Hot water heaters are large, bulky appliances. Even a smaller, apartment-sized hot water heater has a pretty significant footprint requiring you to give up valuable closet or garage space to house the appliance.
Traditional hot water heaters need all that space to store the heated water to supply your home or business. That means that downsizing the hot water heater means downsizing your daily hot shower or bath.
That is where the tankless hot water heater enters the arena. In this post, we will dive into how tankless hot water heaters work and if you should consider one for your home or business.
A standard hot water heater stores hot water in a large tank. A tankless hot water heater creates and transports hot water on demand using a network of small pipes heated by a gas burner or electric coil.
Tankless hot water heaters are much smaller than traditional hot water heaters. They are generally placed in several locations throughout the home or business, essentially creating the hot water where it will be used.
Tankless water heaters are affordable and generally offer significant long-term savings over installing and using a traditional hot water heater.
Traditional hot water heaters store heated water for future use. This often leads to quite a bit of heat swap loss as the heated water in the tank cools over time, and the appliance must cycle on to reheat the water while it awaits use.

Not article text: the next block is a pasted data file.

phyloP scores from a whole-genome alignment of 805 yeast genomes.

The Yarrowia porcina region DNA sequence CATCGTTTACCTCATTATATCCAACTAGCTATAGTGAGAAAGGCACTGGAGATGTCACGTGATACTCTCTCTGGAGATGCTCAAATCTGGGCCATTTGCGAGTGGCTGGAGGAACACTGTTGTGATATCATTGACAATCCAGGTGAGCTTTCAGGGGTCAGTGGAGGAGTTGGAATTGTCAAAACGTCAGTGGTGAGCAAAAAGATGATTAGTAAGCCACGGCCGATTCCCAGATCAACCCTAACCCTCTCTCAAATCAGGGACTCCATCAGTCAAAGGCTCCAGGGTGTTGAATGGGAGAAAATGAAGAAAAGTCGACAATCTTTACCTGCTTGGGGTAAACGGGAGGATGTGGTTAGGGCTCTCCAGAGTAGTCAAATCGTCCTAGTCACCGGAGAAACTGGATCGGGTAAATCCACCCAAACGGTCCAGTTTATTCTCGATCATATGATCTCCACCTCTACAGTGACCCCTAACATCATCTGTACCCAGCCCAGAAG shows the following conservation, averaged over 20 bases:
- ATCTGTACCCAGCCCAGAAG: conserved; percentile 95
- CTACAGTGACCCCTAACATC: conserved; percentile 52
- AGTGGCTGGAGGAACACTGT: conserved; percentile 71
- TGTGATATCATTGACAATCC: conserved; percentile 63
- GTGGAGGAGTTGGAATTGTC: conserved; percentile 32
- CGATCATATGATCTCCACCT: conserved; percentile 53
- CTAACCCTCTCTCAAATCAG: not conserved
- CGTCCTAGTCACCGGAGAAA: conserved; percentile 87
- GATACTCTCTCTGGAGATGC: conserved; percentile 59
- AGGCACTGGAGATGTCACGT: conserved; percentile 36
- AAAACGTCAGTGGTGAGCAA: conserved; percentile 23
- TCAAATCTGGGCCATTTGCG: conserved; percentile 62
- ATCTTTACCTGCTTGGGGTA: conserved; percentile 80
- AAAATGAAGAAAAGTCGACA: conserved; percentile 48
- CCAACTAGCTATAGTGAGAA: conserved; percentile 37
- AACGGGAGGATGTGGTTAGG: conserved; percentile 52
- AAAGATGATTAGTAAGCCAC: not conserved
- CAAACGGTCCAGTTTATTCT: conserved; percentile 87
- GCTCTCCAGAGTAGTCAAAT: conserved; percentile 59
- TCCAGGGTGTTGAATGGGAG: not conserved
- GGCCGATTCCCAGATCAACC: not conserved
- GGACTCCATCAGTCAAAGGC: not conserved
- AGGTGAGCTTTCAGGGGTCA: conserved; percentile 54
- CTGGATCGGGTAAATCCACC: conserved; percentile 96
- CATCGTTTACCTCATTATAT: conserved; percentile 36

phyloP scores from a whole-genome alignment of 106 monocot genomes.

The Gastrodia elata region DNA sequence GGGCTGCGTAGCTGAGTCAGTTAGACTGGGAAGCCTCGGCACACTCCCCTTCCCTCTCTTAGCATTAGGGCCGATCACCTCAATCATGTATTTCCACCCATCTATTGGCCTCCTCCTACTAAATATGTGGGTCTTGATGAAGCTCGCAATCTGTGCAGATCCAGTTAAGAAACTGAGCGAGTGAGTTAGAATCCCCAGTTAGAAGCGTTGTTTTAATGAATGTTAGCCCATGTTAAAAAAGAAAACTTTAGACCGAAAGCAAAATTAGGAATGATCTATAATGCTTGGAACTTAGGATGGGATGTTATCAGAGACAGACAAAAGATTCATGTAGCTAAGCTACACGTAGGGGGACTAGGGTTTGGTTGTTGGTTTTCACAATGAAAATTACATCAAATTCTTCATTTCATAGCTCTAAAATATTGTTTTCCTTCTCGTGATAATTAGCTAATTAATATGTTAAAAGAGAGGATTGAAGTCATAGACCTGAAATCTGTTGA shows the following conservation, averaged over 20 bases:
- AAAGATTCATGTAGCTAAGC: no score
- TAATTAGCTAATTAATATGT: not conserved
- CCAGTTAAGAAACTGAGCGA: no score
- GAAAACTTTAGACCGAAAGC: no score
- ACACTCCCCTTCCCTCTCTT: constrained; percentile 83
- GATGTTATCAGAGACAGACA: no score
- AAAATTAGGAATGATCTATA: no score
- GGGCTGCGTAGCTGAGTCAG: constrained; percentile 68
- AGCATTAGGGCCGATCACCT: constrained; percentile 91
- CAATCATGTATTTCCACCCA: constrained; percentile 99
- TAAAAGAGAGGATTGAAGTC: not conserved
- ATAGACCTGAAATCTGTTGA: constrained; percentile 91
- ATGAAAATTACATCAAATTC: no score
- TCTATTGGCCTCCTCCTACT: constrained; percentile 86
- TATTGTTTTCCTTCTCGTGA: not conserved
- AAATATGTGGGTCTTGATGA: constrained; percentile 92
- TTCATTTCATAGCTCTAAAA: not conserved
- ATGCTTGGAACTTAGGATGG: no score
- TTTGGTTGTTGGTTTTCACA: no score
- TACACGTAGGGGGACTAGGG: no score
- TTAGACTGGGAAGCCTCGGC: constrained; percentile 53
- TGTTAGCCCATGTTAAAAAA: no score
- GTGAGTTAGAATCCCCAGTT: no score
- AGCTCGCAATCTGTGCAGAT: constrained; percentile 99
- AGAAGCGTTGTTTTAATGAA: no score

This constant cycling is inefficient and contributes a substantial amount to home or business energy costs.
On the flip side, tankless hot water heaters are placed near the point of use and use a gas burner or electric coil to heat water on demand and deliver it to the site through a network of heated conduits.
This is a far more efficient process with less water and energy waste. Tankless hot water heaters are estimated to be as much as 50% more efficient than traditional hot water heaters representing hefty savings for home and business owners.
In addition to the boost in efficiency and resulting cost savings, there are a few other marked advantages to installing a tankless hot water heater in place of your traditional tank-style hot water heater.
First, tankless hot water heaters have become incredibly affordable. Consumers can often purchase a tankless hot water heater for less than the cost of a large traditional water heater.
There is a good reason for this: metal is expensive, and tankless hot water heaters require far less metal to manufacture than large 80-gallon tank-style hot water heaters.
Tankless hot water heaters are compact appliances designed to be placed as close as possible to the site where the hot water will be dispensed. That means that tankless hot water heaters are able to be installed in locations within the home or on properties where a traditional hot water heater might be difficult to place.
Traditional tank-style hot water heaters often occupy a corner of your garage or laundry room or are housed within a utility closet within your home.
No matter where they are located, they take up a significant chunk of space that could be used for storage or other practical use.